It’s pretty much impossible to hear Glacial Gods and not think of Telekinetic Yeti. After all, a nasty falling out in 2019 led to the duo’s members both briefly claiming rights to the name Queensryche-style, and the material that comprises this album is repurposed from what was supposed to be a sophomore outing. Twin Wizard also utilizes the same two-man delivery method to dispense a similar stoner/doom sound. Hell, they even have two songs with “Yeti” in the title!
Fortunately, the dispute seems to have quieted down, and Twin Wizard is a pretty tight group when taken on their own terms. Anthony Dreyer’s ‘lead drum’ method is as forceful as ever, casting a relentless array of busy rhythmic patterns that are just as integral to shaping these songs as the riffs. Guitarist/vocalist Brad Van, also of Droids Attack, proves to be a fitting player as his fuzzy tone can be quite encompassing while his burly yell has a healthy presence that reminds me of Big Business.
I also find the way that the album’s songs are laid out to be quite interesting. The writing is developed with more songs featuring vocals than the half-instrumental Abominable, but the structures are often loose and greatly informed by the off-the-cuff musicianship. This approach risks feeling disjointed, but the riffs and vocals are able to leave hefty impacts. The instrumental flourishes that mark transitions between individual tracks also reinforces a live organic vibe.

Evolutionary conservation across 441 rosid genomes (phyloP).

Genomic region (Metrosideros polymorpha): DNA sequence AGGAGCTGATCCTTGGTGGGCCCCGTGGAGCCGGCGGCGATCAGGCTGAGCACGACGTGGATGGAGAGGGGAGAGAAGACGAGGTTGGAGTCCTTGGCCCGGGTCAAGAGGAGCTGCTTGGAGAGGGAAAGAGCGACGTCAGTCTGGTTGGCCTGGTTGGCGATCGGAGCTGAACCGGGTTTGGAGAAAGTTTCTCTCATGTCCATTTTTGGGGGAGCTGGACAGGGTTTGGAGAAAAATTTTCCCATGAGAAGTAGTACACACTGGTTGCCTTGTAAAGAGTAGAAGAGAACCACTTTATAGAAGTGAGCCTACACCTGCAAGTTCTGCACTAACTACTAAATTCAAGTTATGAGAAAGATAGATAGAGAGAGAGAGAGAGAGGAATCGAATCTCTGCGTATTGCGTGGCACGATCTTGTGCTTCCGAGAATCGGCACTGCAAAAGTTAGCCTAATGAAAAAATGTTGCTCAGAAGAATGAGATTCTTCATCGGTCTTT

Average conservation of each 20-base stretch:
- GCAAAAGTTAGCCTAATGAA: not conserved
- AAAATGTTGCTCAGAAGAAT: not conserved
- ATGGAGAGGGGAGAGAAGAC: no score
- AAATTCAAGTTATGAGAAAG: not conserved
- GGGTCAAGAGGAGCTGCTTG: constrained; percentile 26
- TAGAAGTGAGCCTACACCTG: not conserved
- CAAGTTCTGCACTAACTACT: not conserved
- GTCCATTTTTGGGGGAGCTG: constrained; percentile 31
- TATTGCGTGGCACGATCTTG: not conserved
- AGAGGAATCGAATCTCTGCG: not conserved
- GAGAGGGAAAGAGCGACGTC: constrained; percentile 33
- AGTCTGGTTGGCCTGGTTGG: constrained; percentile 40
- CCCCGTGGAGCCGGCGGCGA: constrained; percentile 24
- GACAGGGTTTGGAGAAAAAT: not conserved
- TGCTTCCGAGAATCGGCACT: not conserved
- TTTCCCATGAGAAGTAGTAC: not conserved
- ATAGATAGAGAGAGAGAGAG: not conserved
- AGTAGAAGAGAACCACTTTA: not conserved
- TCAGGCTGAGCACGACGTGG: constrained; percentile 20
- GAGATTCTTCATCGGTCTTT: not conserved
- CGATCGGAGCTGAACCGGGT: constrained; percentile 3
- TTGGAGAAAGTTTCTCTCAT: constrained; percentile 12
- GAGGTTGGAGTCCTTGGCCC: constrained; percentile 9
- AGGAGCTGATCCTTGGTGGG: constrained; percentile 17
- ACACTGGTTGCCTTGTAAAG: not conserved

And with that in mind, there are some pretty great songs on here. The opening “Ghost Train Haze” and “Sky Burial” is a strong one-two punch with some particularly in-your-face vocal/guitar trade-offs on the latter track. Elsewhere, “Smoke Wizard” and “Apothecary” are enjoyable blasts of stoner metal that revel in Sleep and Sabbath worship while “Ghostwriter” puts some extra conviction in the vocal delivery with some punishing sludge riffs to match.
Whether Glacial Gods is meant to be Twin Wizard’s debut album or Telekinetic Yeti’s second, it’s ultimately a strong slice of sludgy stoner doom. The chemistry is enough to make one overlook the baggage that this material comes with for some, and the balance between engaging arrangements and loose presentation is really cool to see. This is one of those albums that I imagine is even better live, and the band will likely only get tighter with time.